The upcoming version on Python is on its way. The Python 3.8 beta cycle begun with Python 3.8.0b1 last month. Earlier this month, the second beta was released, making Python 3.8 feature complete.
Python 3.8 will go through two more planned beta release previews before the official version is released in October.
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According to the Python team, notable features in the upcoming version include:
- Assignment expressions: A new way of assigning variables within an expression
- Positional-only arguments: A new syntax for specifying positional-only parameters in function definitions
- Runtime audit hooks: For enhancing security of runtimes using auditing APIs
- Python Initialization Configuration: For more control over the configuration and better error reporting
- Vectorcall: A fast calling protocol for CPython
- Pickle protocol 5 with out-of-band data: A new standardization of the pickle protocol version and accompanying APIs.
Other features include: load_global performance improvements, f-strings support, ability to debug builds that share ABI as release builds, and a parallel filesystem cache for compiled bytecode. More information is available here.
The Python team suggests developers and users start testing with the language now, during the beta phase, to ensure there are no issues when the 3.8 version is released. “We strongly encourage maintainers of third-party Python projects to test with 3.8 during the beta phase and report issues found to the Python bug tracker as soon as possible. While the release is planned to be feature complete entering the beta phase, it is possible that features may be modified or, in rare cases, deleted up until the start of the release candidate phase (2019-09-30). Our goal is to have no ABI changes after beta 3 and no code changes after 3.8.0rc1, the release candidate. To achieve that, it will be extremely important to get as much exposure for 3.8 as possible during the beta phase,” the Python team wrote.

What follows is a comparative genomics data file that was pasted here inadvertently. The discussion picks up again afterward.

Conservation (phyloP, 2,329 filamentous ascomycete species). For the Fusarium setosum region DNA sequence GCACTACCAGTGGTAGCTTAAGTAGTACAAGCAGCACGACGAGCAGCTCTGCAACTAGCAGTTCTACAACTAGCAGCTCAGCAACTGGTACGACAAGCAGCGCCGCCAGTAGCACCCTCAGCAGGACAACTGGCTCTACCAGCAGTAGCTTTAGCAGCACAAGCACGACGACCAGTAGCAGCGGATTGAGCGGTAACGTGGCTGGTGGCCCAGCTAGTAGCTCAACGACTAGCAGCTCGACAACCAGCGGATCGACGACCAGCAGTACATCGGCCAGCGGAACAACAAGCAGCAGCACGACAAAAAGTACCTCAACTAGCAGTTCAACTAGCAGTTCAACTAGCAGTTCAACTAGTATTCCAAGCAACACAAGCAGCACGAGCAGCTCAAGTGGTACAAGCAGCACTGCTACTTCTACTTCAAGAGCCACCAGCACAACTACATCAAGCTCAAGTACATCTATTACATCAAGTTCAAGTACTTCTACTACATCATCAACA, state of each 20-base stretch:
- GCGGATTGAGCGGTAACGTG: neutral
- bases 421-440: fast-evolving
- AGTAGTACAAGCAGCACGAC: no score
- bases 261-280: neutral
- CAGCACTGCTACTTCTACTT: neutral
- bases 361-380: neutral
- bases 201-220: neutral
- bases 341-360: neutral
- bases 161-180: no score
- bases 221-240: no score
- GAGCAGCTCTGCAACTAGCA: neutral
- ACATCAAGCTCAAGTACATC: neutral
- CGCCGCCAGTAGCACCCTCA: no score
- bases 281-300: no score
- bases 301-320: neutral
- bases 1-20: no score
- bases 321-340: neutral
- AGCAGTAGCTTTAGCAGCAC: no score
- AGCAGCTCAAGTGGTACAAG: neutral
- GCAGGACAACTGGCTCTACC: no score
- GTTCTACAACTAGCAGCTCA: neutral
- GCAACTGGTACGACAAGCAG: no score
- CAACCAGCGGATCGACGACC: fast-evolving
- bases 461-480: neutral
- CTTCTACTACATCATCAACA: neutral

It is also important to note that Python has a new governance model that was implemented last year. A five-person steering council is being used to establish standard practices and introducing new features.
“The council has broad authority, which they seek to exercise as rarely as possible; instead, they use this power to establish standard processes, like those proposed in the other 801x-series PEPs. This follows the general philosophy that it’s better to split up large changes into a series of small changes that can be reviewed independently: instead of trying to do everything in one PEP, we focus on providing a minimal-but-solid foundation for further governance decisions,” the team wrote in a post.